NEW YORK - US experts on Monday were probing how and why a New York City commuter train derailed over the holiday weekend, killing four passengers, injuring more than 60 others, and nearly plunging into a freezing river.
The train may have been speeding when it veered off the rails in the Bronx borough at around 7:20 am (1220 GMT) Sunday as it headed south to Grand Central Station in Manhattan.
The New York Fire Department said four people were killed, 11 others seriously hurt, and another 56 suffered minor inuries.
Some passengers were "impaled" by debris as train cars flew into the air, officials said, while others had to be cut free from tangled metal.
"People were screaming," Joel Zaritsky told The New York Times. "I found myself thrown to the other side of the train."
Many survivors had broken limbs or injuries to their heads or necks. Some were led away with bloodied faces.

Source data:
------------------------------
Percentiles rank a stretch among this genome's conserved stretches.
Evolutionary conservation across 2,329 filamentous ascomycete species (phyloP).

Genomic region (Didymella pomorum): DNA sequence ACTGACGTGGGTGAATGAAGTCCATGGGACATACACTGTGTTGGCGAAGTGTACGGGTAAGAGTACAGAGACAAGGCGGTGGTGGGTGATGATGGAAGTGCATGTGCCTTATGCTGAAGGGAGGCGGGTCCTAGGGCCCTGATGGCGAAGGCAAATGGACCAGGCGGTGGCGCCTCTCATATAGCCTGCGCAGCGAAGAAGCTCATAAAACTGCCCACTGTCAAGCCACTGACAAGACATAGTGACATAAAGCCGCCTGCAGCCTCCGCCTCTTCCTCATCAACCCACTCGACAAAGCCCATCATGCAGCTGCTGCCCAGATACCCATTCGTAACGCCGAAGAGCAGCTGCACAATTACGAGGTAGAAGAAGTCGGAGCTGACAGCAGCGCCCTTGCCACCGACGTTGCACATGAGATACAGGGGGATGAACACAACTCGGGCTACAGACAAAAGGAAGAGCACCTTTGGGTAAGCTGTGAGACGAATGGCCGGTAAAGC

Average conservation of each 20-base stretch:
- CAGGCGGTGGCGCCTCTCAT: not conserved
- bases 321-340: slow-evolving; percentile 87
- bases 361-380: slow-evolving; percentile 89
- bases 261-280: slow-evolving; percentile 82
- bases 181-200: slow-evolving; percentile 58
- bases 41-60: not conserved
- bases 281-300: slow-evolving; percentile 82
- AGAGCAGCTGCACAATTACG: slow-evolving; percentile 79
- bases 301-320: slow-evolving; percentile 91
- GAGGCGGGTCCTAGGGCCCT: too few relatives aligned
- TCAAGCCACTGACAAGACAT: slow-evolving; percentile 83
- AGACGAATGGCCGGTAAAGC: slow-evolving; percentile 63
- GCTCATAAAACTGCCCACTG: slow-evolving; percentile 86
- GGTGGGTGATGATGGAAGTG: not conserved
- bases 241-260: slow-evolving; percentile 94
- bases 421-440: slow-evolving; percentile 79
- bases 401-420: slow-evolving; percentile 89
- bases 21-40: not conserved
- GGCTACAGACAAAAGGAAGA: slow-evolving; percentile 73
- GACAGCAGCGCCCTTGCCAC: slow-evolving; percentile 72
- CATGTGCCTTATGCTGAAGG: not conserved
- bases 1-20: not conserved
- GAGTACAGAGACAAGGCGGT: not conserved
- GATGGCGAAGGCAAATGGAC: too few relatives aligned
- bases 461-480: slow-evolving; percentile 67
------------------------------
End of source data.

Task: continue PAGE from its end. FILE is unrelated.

"As the cars skidded along the dirt, the windows broke out, the doors opened and they were picking up stones, rock, dirt, tree limbs were flying through the cars," New York Governor Andrew Cuomo described Monday on broadcaster CNN.
Investigators combed the scene and announced that a "multi-disciplinary team" would probe everything from the condition of the tracks to the signaling systems and the brakes.
"Our mission is to understand not just what happened, but why it happened, with the intent of preventing it from happening again," Earl Weener, a National Transportation Safety Board official, told reporters Sunday.
Cuomo said the sharp curve where the train derailed could not be blamed entirely for the accident. "The turn has been here for decades. Trains negotiate the turn all day long," Cuomo said, adding that the train's two "black boxes" - one from the front of the train, the other from the back - had both been recovered.